This Morning: Alice reveals the top range microwave ovens
We use your sign-up to provide content in ways you’ve consented to and to improve our understanding of you. This may include adverts from us and 3rd parties based on our understanding. You can unsubscribe at any time. More info
Energy prices are set to increase next month and could cost as high as 51.8p per kilowatt hour (units are currently capped at 28.3p). With that in mind, households are looking at different ways to cook their meals, and microwaves have been revealed as the most economical cooking appliance costing just 8p a day to run – the equivalent of £30 a year (based on 20 minutes of daily usage). Compare that to an electric oven which costs £316 a year, versus a gas cooker which costs £120, so with big savings to be made, it’s worth looking at the make and model of your microwave to see what it can cook. Some – are capable of roasting chickens.
Food safety expert Natalie Seymour explained how a microwave works. She said: “An oven heats the air, and then the air heats the food. Microwaves directly heat the food.
“Take a baked potato, the microwave cuts cooking time from an hour in the oven to five minutes. As energy is absorbed by the potato, water molecules inside it heat up, steaming your dinner.”
Baked potatoes are not the only thing that can be cooked in a microwave.
Eggs are popular for breakfast and dinner, and there’s no need to watch a pan boil – use a microwave to poach or even scramble eggs.
Fill a mug with water, add a dash of vinegar, crack an egg into it and prick the yolk with a toothpick (this stops it from exploding in the heat).
Microwave for a minute, then drain and season for a soft-poached egg that’ll rival those cooked on the hob.
For scrambled eggs, Get Cracking recommends using a microwave-safe container, which is sprayed with cooking oil or wipe oil lightly around the container. Mugs, ramekins or egg cookers work best.
Simply whisk egg, milk, salt and pepper in the container, and if using a mug or ramekin, cover with plastic wrap, pulling back a small area for venting. If using an egg cooker, place lid on cooker base, lining up notches. Twist to secure.
Microwave on medium to high for one minute 30 seconds to one minute 45 seconds, stirring several times during cooking.
Cover and let stand for 30 seconds to one minute before serving. Eggs will look slightly moist but will finish cooking upon standing.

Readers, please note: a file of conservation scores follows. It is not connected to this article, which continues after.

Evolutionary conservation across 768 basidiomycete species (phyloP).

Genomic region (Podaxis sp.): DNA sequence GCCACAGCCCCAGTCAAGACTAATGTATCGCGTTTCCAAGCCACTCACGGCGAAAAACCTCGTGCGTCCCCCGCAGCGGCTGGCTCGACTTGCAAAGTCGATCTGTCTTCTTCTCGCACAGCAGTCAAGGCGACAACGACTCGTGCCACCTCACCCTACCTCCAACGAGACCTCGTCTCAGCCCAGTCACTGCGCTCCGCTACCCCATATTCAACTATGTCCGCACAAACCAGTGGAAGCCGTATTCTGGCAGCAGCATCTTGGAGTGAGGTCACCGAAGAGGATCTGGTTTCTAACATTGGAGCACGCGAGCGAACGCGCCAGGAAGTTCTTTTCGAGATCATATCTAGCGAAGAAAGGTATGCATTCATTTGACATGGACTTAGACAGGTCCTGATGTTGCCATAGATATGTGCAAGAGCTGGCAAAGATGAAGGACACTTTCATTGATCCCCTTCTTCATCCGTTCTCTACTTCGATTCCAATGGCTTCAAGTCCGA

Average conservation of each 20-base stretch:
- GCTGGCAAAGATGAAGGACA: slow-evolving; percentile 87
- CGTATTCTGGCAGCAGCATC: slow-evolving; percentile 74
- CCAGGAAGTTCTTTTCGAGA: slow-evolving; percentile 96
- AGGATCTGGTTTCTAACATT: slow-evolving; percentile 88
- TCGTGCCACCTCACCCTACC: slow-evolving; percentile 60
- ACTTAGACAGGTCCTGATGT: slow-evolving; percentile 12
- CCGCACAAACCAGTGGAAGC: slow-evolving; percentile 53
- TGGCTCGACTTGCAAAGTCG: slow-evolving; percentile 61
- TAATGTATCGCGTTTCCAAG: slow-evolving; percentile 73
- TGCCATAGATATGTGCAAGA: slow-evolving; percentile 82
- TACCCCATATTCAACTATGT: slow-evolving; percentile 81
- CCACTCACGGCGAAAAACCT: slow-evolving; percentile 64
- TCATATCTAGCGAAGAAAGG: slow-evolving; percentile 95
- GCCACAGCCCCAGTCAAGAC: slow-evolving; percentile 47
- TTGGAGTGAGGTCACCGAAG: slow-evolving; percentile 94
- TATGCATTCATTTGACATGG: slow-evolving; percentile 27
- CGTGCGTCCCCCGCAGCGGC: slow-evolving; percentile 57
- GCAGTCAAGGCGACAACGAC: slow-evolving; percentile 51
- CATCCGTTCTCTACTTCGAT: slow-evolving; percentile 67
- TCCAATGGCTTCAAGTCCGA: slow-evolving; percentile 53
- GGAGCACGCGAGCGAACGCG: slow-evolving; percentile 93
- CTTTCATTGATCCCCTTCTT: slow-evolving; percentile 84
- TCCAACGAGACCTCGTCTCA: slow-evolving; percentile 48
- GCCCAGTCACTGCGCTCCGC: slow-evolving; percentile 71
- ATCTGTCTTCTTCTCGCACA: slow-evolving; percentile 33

Sides are where the microwave shines – think fluffy rice and green vegetables.
Leafy greens like spinach can be cooked in minutes in a microwave – start with 60 seconds.
Cruciferous vegetables like broccoli and cauliflower and even starchy staples like potatoes and sweet corn can be cooked too in this appliance.
For best results, make sure the vegetables are cut into fork-sized pieces and put them in a microwave-safe bowl with a tablespoon of water.
Cover the bowl tightly with microwave-safe plastic wrap and cook on full power for about 90 seconds. After the time is up, do the fork or knife check – if it slides through the vegetable easily, it’s cooked.
Cooking vegetables in the microwave also means it retains almost all vitamins and minerals.
Desserts can also be made in a microwave, especially the popular mug cakes.
Depending on the brand and the machine’s abilities, some newer microwaves can cook full roast dinners.
This Morning’s consumer expert Alice Beer shared a few models that are “all-singing, all-dancing”.
A combination microwave oven can have up to 10 power levels, some also have grill elements and are fan-assisted ovens.
“This is the Panasonic Combination Microwave – this is a grill and fan assisted oven you can roast in,” Alice explained. “It will get up to 220 degrees Celcius, you cook your roast chicken in there.”
As for whether it “defeats the object”, Alice said it “cooks it quicker” because the size of the space is smaller than heating an oven.
“Can we just pay homage to the Sage Combi Wave – it’s beautiful,” Alice added. “It’s a three-in-one, it is an air fryer, it is a conventional convection oven and microwave.”
What a microwave can’t do
Basic microwaves can’t make a crunchy exterior or cook food that requires steady, controlled cooking, such as a cake or delicate pudding.
But some gadgets can help create crispy food, take bacon for example.
There are several bacon crispers trays on the market which are said to be “the perfect way to cook bacon quickly and easily” in the microwave in just a few minutes.
Source: Read Full Article